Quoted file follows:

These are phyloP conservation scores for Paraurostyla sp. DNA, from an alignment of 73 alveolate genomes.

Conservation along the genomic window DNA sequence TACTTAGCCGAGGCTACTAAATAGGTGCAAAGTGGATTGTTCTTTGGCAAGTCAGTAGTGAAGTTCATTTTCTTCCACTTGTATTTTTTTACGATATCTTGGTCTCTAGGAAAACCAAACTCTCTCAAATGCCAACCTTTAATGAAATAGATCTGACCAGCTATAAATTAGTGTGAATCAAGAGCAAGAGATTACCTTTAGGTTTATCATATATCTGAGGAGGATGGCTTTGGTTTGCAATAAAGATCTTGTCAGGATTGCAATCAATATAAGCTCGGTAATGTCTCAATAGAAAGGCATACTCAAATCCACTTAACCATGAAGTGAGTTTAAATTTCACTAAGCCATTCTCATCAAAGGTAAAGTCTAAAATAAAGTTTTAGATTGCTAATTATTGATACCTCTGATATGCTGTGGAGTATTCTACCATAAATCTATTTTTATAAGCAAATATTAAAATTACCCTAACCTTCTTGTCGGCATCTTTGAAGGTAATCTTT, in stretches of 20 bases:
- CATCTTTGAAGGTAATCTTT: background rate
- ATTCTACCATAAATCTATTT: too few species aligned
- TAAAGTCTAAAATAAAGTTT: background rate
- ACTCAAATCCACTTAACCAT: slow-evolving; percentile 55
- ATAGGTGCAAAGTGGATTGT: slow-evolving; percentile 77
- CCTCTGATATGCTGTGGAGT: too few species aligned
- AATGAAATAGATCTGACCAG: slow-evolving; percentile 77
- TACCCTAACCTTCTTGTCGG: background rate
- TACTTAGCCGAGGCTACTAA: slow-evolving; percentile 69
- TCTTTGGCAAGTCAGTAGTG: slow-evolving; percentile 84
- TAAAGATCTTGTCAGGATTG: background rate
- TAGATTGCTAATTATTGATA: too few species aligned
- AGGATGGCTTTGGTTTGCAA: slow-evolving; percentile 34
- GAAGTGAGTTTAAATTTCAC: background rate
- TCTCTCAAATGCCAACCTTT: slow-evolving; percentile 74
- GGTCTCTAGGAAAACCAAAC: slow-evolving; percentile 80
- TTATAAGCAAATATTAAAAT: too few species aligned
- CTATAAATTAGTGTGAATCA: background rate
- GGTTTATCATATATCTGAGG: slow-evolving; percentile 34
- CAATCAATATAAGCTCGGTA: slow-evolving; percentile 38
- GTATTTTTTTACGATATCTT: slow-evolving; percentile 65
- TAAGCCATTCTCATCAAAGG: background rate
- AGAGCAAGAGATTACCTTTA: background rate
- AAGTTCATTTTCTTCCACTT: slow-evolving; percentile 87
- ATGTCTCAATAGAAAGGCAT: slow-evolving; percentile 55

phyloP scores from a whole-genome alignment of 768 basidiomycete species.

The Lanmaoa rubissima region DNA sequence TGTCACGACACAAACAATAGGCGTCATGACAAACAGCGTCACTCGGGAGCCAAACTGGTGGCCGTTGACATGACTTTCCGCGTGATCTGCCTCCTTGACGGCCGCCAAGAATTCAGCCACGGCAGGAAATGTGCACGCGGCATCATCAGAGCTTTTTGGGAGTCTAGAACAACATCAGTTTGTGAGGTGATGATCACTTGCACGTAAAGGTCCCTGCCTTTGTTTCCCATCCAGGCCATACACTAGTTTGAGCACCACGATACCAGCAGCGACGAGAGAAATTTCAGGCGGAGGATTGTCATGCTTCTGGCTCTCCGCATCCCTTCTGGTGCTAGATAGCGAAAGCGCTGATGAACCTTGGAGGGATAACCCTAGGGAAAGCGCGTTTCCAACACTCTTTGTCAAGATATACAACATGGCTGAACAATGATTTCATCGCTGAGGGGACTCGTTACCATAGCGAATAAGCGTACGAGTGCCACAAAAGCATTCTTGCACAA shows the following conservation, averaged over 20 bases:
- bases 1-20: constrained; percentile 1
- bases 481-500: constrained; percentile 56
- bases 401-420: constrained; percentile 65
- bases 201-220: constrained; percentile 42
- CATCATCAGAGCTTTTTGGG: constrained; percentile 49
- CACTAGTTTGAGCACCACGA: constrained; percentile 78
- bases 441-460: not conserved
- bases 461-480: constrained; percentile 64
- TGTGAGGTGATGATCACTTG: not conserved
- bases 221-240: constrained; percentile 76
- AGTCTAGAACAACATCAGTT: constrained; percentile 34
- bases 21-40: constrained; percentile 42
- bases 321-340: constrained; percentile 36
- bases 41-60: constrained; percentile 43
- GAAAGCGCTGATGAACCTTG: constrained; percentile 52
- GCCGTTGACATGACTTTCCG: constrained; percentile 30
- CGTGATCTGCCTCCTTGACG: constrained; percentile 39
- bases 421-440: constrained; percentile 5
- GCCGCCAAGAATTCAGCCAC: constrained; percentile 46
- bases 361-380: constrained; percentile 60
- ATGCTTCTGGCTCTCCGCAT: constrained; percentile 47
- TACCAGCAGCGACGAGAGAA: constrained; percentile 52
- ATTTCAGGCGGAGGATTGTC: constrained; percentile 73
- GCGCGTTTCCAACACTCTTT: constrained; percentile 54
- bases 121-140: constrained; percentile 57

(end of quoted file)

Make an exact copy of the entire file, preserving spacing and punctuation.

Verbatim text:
These are phyloP conservation scores for Paraurostyla sp. DNA, from an alignment of 73 alveolate genomes.

Conservation along the genomic window DNA sequence TACTTAGCCGAGGCTACTAAATAGGTGCAAAGTGGATTGTTCTTTGGCAAGTCAGTAGTGAAGTTCATTTTCTTCCACTTGTATTTTTTTACGATATCTTGGTCTCTAGGAAAACCAAACTCTCTCAAATGCCAACCTTTAATGAAATAGATCTGACCAGCTATAAATTAGTGTGAATCAAGAGCAAGAGATTACCTTTAGGTTTATCATATATCTGAGGAGGATGGCTTTGGTTTGCAATAAAGATCTTGTCAGGATTGCAATCAATATAAGCTCGGTAATGTCTCAATAGAAAGGCATACTCAAATCCACTTAACCATGAAGTGAGTTTAAATTTCACTAAGCCATTCTCATCAAAGGTAAAGTCTAAAATAAAGTTTTAGATTGCTAATTATTGATACCTCTGATATGCTGTGGAGTATTCTACCATAAATCTATTTTTATAAGCAAATATTAAAATTACCCTAACCTTCTTGTCGGCATCTTTGAAGGTAATCTTT, in stretches of 20 bases:
- CATCTTTGAAGGTAATCTTT: background rate
- ATTCTACCATAAATCTATTT: too few species aligned
- TAAAGTCTAAAATAAAGTTT: background rate
- ACTCAAATCCACTTAACCAT: slow-evolving; percentile 55
- ATAGGTGCAAAGTGGATTGT: slow-evolving; percentile 77
- CCTCTGATATGCTGTGGAGT: too few species aligned
- AATGAAATAGATCTGACCAG: slow-evolving; percentile 77
- TACCCTAACCTTCTTGTCGG: background rate
- TACTTAGCCGAGGCTACTAA: slow-evolving; percentile 69
- TCTTTGGCAAGTCAGTAGTG: slow-evolving; percentile 84
- TAAAGATCTTGTCAGGATTG: background rate
- TAGATTGCTAATTATTGATA: too few species aligned
- AGGATGGCTTTGGTTTGCAA: slow-evolving; percentile 34
- GAAGTGAGTTTAAATTTCAC: background rate
- TCTCTCAAATGCCAACCTTT: slow-evolving; percentile 74
- GGTCTCTAGGAAAACCAAAC: slow-evolving; percentile 80
- TTATAAGCAAATATTAAAAT: too few species aligned
- CTATAAATTAGTGTGAATCA: background rate
- GGTTTATCATATATCTGAGG: slow-evolving; percentile 34
- CAATCAATATAAGCTCGGTA: slow-evolving; percentile 38
- GTATTTTTTTACGATATCTT: slow-evolving; percentile 65
- TAAGCCATTCTCATCAAAGG: background rate
- AGAGCAAGAGATTACCTTTA: background rate
- AAGTTCATTTTCTTCCACTT: slow-evolving; percentile 87
- ATGTCTCAATAGAAAGGCAT: slow-evolving; percentile 55

phyloP scores from a whole-genome alignment of 768 basidiomycete species.

The Lanmaoa rubissima region DNA sequence TGTCACGACACAAACAATAGGCGTCATGACAAACAGCGTCACTCGGGAGCCAAACTGGTGGCCGTTGACATGACTTTCCGCGTGATCTGCCTCCTTGACGGCCGCCAAGAATTCAGCCACGGCAGGAAATGTGCACGCGGCATCATCAGAGCTTTTTGGGAGTCTAGAACAACATCAGTTTGTGAGGTGATGATCACTTGCACGTAAAGGTCCCTGCCTTTGTTTCCCATCCAGGCCATACACTAGTTTGAGCACCACGATACCAGCAGCGACGAGAGAAATTTCAGGCGGAGGATTGTCATGCTTCTGGCTCTCCGCATCCCTTCTGGTGCTAGATAGCGAAAGCGCTGATGAACCTTGGAGGGATAACCCTAGGGAAAGCGCGTTTCCAACACTCTTTGTCAAGATATACAACATGGCTGAACAATGATTTCATCGCTGAGGGGACTCGTTACCATAGCGAATAAGCGTACGAGTGCCACAAAAGCATTCTTGCACAA shows the following conservation, averaged over 20 bases:
- bases 1-20: constrained; percentile 1
- bases 481-500: constrained; percentile 56
- bases 401-420: constrained; percentile 65
- bases 201-220: constrained; percentile 42
- CATCATCAGAGCTTTTTGGG: constrained; percentile 49
- CACTAGTTTGAGCACCACGA: constrained; percentile 78
- bases 441-460: not conserved
- bases 461-480: constrained; percentile 64
- TGTGAGGTGATGATCACTTG: not conserved
- bases 221-240: constrained; percentile 76
- AGTCTAGAACAACATCAGTT: constrained; percentile 34
- bases 21-40: constrained; percentile 42
- bases 321-340: constrained; percentile 36
- bases 41-60: constrained; percentile 43
- GAAAGCGCTGATGAACCTTG: constrained; percentile 52
- GCCGTTGACATGACTTTCCG: constrained; percentile 30
- CGTGATCTGCCTCCTTGACG: constrained; percentile 39
- bases 421-440: constrained; percentile 5
- GCCGCCAAGAATTCAGCCAC: constrained; percentile 46
- bases 361-380: constrained; percentile 60
- ATGCTTCTGGCTCTCCGCAT: constrained; percentile 47
- TACCAGCAGCGACGAGAGAA: constrained; percentile 52
- ATTTCAGGCGGAGGATTGTC: constrained; percentile 73
- GCGCGTTTCCAACACTCTTT: constrained; percentile 54
- bases 121-140: constrained; percentile 57